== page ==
In 1905, one Miss Agnew sat at her desk in Carlisle and sketched out the “scheme of instruction” for the poor Catholic boys and girls of St Cuthbert’s school. Among her entries was the history “object lessons”: here a lesson on Caedmon and Bede, there Joan of Arc, another on Wolsey, next “the Revolution” (nothing “Glorious” about it). It was history, but it was also more than that – it was a reflection of our Catholic identity.
Today, there is little agreement about how Catholic schools should teach children about our heritage. Curricula vary widely. While those under local authority control mostly follow the National Curriculum, academies are free to set their own content.
This level of freedom can serve schools well: teachers can shape a curriculum as they wish, tailoring it to the needs of their parish and community.
But I wonder: are we making the most of that freedom? When the curriculum is left up to individual schools, what children learn is largely determined by whoever happens to be head of department at any particular time. Diocesan support is available for RE, but beyond that the curriculum is fair game for anyone who might wish to impose their preferences, or in some cases their prejudices, upon it.
If we wish children in our schools to know the wholeness of the faith, in all its creative and intellectual glory, then here we are currently falling short of that ambition.
Yet it would be unreasonable to expect each school to develop schemes of work imbued with the supernatural gaze, weaving different subjects into a coherent statement of the whole, each filled with the treasures of the Church. After all, simply holding a degree, or a teaching certificate, is not sufficient; degree courses do not always include the content one might need, and necessarily take on the character of the institution or training course through which they were formed. When so many of our teachers and leaders do not come through Catholic schools, universities or training courses, then links go unseen, knowledge goes undelivered, and our intellectual and artistic heritage are neglected.
In short, curriculum design is a specialist job. And for a Catholic curriculum, even more so.
Perhaps, then, we would all benefit from something more explicit, a collaborative effort to draw up a Catholic curriculum. It must be collaborative because it could only succeed as a collegial endeavour across sectors, with specialists, particularly in our universities, coming together and writing it. And it could integrate wider accountability demands, including exam specifications, in its creation.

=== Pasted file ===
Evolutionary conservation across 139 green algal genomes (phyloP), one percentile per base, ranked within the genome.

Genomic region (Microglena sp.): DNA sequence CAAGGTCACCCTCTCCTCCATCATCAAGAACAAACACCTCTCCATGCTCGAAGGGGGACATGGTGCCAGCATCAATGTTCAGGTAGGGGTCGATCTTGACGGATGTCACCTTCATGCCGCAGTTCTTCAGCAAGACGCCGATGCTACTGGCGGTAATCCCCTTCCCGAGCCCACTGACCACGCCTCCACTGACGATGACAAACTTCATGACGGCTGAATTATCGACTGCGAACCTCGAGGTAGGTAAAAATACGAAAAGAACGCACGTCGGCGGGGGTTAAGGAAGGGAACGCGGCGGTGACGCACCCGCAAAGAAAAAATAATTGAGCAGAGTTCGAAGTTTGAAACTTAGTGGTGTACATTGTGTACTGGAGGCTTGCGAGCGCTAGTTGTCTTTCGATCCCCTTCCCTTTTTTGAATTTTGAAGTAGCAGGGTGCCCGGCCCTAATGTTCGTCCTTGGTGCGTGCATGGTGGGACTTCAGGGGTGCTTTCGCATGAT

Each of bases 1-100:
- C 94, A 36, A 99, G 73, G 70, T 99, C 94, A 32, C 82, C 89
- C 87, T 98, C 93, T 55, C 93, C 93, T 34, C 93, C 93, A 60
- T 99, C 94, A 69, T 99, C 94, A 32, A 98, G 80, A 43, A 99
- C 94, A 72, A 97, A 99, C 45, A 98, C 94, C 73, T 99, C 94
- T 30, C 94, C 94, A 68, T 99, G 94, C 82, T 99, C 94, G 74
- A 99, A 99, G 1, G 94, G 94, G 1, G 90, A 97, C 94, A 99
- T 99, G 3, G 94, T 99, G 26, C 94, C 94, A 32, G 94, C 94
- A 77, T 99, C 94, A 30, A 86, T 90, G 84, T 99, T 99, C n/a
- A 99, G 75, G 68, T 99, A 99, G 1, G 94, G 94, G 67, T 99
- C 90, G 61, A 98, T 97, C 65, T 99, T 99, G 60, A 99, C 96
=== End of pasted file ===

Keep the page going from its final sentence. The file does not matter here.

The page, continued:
This would be our way of keeping pace with changes in the broader educational world. Recent years have seen a renewed interest in “cultural literacy”: an idea which has become a key part of the curriculum revolution currently taking place, under the supportive eye of the schools inspectorate.
Cultural literacy is the idea that a good education provides awareness and understanding of the key references, the key signifiers, of the culture in which our children are being formed. By this account, there is a canon of knowledge that constitutes being culturally literate, which children ought to have as part of a good education.
Nonetheless, contemporary efforts to define the canon fall short: cultural literacy, and indeed the canon, is too often viewed through the secular mores of those who now write it, delivering a body of knowledge without the religious context in which so much of our culture was formed.
By adopting the secular humanist paradigm, we subvert the very notion of cultural literacy: as I have written elsewhere, “If one starts from a position of neglecting the religious and theological backdrop of the culture in which so much of our cultural inheritance was formed, what is offered is but a shadow of artefacts, and ultimately historical and cultural illiteracy, a secular humanist wish-projection of what our shared history and identity should have been, rather than what it practically and really is.”